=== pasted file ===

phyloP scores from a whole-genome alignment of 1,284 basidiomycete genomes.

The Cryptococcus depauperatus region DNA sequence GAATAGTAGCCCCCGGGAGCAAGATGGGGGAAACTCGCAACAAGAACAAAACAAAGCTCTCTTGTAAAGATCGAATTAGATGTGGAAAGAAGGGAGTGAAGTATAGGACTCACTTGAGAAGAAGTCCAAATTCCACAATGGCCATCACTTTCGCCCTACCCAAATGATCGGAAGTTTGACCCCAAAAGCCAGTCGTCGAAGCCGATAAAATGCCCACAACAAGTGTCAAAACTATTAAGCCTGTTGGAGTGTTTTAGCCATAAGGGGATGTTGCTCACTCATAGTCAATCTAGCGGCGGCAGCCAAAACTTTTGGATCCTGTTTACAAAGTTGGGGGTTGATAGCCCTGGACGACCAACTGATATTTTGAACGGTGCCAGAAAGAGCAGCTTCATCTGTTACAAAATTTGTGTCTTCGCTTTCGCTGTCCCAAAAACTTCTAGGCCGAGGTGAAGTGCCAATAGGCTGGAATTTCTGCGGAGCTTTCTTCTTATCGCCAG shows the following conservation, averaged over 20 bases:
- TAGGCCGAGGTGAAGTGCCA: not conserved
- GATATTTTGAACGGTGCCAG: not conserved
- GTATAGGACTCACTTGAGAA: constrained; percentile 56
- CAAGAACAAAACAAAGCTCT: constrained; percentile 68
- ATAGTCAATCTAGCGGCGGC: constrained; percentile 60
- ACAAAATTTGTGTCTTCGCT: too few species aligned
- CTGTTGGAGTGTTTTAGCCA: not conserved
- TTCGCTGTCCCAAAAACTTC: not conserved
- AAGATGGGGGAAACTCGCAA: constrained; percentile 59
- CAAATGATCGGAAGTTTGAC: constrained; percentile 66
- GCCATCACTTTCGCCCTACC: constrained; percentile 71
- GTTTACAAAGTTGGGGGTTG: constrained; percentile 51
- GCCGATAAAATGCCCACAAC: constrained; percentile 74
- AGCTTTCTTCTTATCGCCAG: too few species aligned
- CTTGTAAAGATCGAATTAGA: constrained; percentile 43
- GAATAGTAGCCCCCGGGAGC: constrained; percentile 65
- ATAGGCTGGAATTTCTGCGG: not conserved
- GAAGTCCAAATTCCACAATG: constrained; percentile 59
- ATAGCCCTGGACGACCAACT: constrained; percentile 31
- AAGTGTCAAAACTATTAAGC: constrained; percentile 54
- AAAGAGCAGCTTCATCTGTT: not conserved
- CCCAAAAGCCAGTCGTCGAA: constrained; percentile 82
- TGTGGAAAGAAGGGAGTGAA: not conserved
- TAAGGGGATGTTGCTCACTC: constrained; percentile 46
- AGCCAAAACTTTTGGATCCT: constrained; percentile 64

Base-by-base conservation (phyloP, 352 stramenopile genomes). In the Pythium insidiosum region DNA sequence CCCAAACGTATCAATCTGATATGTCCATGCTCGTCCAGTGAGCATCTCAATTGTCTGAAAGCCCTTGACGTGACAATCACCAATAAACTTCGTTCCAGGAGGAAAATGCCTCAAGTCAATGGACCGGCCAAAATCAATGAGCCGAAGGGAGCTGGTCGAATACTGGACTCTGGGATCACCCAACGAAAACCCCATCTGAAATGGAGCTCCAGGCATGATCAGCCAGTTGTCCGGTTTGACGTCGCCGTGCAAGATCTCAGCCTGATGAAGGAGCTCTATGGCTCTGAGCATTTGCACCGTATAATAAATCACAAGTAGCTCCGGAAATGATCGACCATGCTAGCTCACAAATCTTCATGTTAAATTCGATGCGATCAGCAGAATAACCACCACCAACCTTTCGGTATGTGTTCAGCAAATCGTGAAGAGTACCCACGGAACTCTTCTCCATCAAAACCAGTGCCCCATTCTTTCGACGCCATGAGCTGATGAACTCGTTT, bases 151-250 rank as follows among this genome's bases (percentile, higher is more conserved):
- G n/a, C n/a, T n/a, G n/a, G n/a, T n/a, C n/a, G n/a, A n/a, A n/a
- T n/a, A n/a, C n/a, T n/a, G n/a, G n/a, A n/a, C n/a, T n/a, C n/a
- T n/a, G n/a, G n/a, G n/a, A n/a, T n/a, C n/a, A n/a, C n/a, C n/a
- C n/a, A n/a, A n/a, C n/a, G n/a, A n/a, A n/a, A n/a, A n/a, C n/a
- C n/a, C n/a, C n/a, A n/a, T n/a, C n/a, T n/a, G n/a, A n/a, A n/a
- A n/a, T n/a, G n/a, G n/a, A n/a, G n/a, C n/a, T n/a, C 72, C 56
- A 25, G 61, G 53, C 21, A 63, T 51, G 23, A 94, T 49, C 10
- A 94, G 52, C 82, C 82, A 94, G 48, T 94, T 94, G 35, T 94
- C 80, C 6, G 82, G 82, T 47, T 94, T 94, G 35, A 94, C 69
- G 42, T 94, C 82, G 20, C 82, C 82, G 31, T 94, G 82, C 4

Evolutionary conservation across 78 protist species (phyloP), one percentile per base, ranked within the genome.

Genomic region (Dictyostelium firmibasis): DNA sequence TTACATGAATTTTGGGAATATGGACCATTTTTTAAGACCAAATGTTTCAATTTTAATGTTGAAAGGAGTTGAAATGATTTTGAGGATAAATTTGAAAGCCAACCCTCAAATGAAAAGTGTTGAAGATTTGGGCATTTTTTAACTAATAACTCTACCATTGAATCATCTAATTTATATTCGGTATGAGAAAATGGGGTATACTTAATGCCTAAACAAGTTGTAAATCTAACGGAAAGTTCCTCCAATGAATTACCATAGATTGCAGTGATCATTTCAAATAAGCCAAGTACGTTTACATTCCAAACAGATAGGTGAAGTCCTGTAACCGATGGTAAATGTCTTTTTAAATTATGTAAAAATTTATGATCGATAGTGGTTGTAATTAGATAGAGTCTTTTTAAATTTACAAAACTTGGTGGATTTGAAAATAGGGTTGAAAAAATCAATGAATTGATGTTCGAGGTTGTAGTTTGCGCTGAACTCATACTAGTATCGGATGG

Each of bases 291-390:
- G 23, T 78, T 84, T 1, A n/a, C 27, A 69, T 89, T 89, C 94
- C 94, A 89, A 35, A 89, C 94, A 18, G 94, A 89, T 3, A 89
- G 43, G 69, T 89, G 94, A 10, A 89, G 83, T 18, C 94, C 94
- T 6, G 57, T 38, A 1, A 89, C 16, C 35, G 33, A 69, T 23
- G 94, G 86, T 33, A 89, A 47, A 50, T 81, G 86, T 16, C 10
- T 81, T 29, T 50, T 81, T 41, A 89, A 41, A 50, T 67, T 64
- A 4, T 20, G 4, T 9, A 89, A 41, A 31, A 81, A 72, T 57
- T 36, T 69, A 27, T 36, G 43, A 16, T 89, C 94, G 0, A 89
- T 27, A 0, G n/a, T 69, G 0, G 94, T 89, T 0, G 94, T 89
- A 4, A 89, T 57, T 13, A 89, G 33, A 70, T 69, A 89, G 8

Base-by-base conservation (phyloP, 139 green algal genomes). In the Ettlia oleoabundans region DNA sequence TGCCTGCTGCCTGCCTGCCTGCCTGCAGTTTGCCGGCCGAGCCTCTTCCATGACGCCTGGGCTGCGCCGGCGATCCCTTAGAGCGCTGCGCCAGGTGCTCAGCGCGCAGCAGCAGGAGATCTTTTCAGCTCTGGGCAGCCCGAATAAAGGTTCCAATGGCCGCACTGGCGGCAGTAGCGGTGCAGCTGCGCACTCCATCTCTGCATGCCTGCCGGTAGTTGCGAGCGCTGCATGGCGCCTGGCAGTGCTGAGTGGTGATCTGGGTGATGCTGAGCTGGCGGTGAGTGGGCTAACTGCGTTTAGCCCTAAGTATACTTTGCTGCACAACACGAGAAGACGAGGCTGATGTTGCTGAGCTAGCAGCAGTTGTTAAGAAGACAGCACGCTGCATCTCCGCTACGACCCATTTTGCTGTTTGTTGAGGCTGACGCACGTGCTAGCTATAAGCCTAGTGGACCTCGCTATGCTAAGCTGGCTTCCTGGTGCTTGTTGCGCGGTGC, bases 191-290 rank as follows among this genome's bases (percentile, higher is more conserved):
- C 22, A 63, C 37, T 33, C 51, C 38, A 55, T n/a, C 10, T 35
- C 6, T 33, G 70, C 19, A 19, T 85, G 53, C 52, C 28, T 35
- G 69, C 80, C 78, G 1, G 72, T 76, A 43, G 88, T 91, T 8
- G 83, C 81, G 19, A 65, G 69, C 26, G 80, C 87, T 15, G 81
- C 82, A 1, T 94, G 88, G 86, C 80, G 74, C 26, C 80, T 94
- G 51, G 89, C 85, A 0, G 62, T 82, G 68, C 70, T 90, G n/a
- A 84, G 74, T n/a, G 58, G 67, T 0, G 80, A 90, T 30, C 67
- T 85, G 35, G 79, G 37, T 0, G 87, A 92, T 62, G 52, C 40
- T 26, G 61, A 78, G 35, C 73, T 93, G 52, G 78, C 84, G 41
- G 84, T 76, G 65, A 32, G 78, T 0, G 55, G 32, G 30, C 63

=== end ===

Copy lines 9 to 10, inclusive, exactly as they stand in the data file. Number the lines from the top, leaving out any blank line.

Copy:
- CTGTTGGAGTGTTTTAGCCA: not conserved
- TTCGCTGTCCCAAAAACTTC: not conserved